The marchande is being rushed out of the room after Lucile’s pre-nuptial preparations are interrupted by Blaise, the widower of Lucile’s wet nurse, who reveals the shocking family secret that Lucile was switched at birth.10David Charlton, “Lucile,” Grove Music Online, December 1, 1992, https://doi.org/10.1093/gmo/9781561592630.article.O005009. The practice of sending infants to nurses in the countryside was a subject of debate during the Enlightenment. It inspired treatises by thinkers like Jean-Jacques Rousseau (1712–1778) and canvases like Aubry’s pro–wet-nurse composition, First Lesson of Fraternal Friendship (32-167) and Jean-Baptiste Greuze’s The Nursemaids (31-61), which shows a more negative association with this practice.11For an in-depth look at the issue of wet nursing in eighteenth-century French society and painting, see Ivinski et al., Farewell to the Wet Nurse. As the wet nurse’s dishonesty sets in motion the comedy of errors in Lucile, this play offers another, more lighthearted, take on the issue. To emphasize the point that this wedding day has not started in the best way, the earthenware tureen in the middle of the table at center is ajar. Broken crockery was a common metaphor for sexual impropriety in eighteenth-century genre scenes, but this piece’s lid is simply askew, and the viewer knows that all is easily put right.12P. J. Vinken, “Some Observations on the Symbolism of the Broken Pot in Art and Literature,” American Imago 15, no. 2 (1958): 149–74.

Fig. 3. Étienne Aubry, The Shepherdess of the Alps, 1775, oil on canvas, 20 x 20 1/2 in. (50.8 x 62.2 cm), Detroit Institute of Arts, Founders Society Purchase with funds from Mr. and Mrs. Edgar B. Whitcomb, 48.12
Fig. 3. Étienne Aubry, The Shepherdess of the Alps, 1775, oil on canvas, 20 x 20 1/2 in. (50.8 x 62.2 cm), Detroit Institute of Arts, Founders Society Purchase with funds from Mr. and Mrs. Edgar B. Whitcomb, 48.12
The Nelson-Atkins picture repeats characters and motifs laid down in Aubry’s canvas The Shepherdess of the Alps (Fig. 3); he had a documented history of reusing old motifs, and this also tracks with a representation of eighteenth-century theater, where half the fun was seeing recognizable favorite characters onstage.13Aubry regularly populates his canvases with recycled characters. The little boy with the drum, who does not appear in the Lucile cast list, nonetheless appears in the Nelson-Atkins picture and another Aubry of 1775, Paternal Love, at the Barber Institute of Fine Arts, Birmingham, UK. The “hut” of Baucis and Philemon, the adoptive parents of the shepherdess Adélaïde, strongly resembles the setting in the Nelson-Atkins picture, especially in the makeshift wooden door and the curious niche in the back wall. Another painting of countryside morals by the aforementioned Théaulon titled The Return to the Village, or the Severe Mother (Fig. 4) has a similar niche on the back wall that is more fully modeled, with household objects sitting up on the bottom ledge to showcase the artist’s skill at creating the illusion of objects in space. Aubry’s niche remains oddly flat in both his canvases, uniting them and further bolstering support for the attribution of the Kansas City picture to Aubry.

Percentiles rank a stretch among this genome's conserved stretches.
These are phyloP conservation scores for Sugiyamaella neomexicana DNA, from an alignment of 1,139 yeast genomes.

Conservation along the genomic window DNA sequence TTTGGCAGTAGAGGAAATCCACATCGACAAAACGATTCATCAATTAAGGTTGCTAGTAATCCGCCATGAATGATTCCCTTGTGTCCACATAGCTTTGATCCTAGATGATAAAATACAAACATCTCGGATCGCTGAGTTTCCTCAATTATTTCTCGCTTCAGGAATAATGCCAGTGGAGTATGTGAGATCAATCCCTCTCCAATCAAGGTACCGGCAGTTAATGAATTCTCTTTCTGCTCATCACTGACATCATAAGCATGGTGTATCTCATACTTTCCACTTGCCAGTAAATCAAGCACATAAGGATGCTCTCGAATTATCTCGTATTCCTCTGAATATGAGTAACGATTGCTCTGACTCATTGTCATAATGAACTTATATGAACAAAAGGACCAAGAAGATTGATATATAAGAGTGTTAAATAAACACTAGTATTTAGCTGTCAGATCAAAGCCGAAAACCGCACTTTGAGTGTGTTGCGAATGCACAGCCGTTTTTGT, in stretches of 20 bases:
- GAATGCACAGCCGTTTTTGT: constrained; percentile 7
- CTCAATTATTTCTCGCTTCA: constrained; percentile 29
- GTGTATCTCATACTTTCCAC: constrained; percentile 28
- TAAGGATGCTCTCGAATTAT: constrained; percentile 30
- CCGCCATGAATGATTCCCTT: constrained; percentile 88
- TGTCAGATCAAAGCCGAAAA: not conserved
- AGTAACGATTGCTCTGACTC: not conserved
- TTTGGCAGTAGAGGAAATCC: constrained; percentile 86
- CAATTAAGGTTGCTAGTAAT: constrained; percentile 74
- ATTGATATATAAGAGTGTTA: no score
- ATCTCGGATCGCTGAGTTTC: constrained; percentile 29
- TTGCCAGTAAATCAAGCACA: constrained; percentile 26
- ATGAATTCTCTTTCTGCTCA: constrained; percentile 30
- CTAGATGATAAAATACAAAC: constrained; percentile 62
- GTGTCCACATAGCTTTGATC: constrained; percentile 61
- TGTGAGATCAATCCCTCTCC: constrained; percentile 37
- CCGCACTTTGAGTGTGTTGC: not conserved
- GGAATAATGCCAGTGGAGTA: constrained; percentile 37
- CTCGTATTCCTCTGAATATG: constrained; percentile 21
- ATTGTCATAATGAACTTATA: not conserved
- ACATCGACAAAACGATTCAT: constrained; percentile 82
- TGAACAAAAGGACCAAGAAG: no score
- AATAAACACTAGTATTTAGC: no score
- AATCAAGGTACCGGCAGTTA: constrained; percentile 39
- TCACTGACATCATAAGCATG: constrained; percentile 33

Fig. 4. Étienne Théaulon, Return to the Village or The Severe Mother, 1777, oil on canvas, 44 1/2 x 35 in. (113 x 89 cm), Musée Boucher de Perthes, Abbeville, 2006.0.126
Fig. 4. Étienne Théaulon, Return to the Village or The Severe Mother, 1777, oil on canvas, 44 1/2 x 35 in. (113 x 89 cm), Musée Boucher de Perthes, Abbeville, 2006.0.126
The play The Shepherdess of the Alps recounts how Adélaïde, a young noblewoman, plans to escape her disapproving parents with her lover, Count Oreston. Her plan goes awry, compelling her to defy her family’s wishes and live in disgrace by tending sheep in the Savoyard Alps. Aubry also painted a pendantpendant: One of two paintings conceived as a pair and intended to be displayed togther. for his The Shepherdess of the Alps painting, now known only via an engraving by Robert Delaunay (1749–1814) (Fig. 5).

Fig. 5. Robert Delaunay, after Étienne Aubry, An Episode in “Shepherdess of the Alps” by Jean-François Marmontel: Fonrose disguised as a shepherd begs forgiveness from his father M. de Fonrose, while the seated goatherd Adélaïde de Sevile is embraced by Madame de Fonrose, 1786, etching, 12 11/16 x 13 7/8 in. (32.2 x 35.2 cm), Wellcome Collection, London, 28851i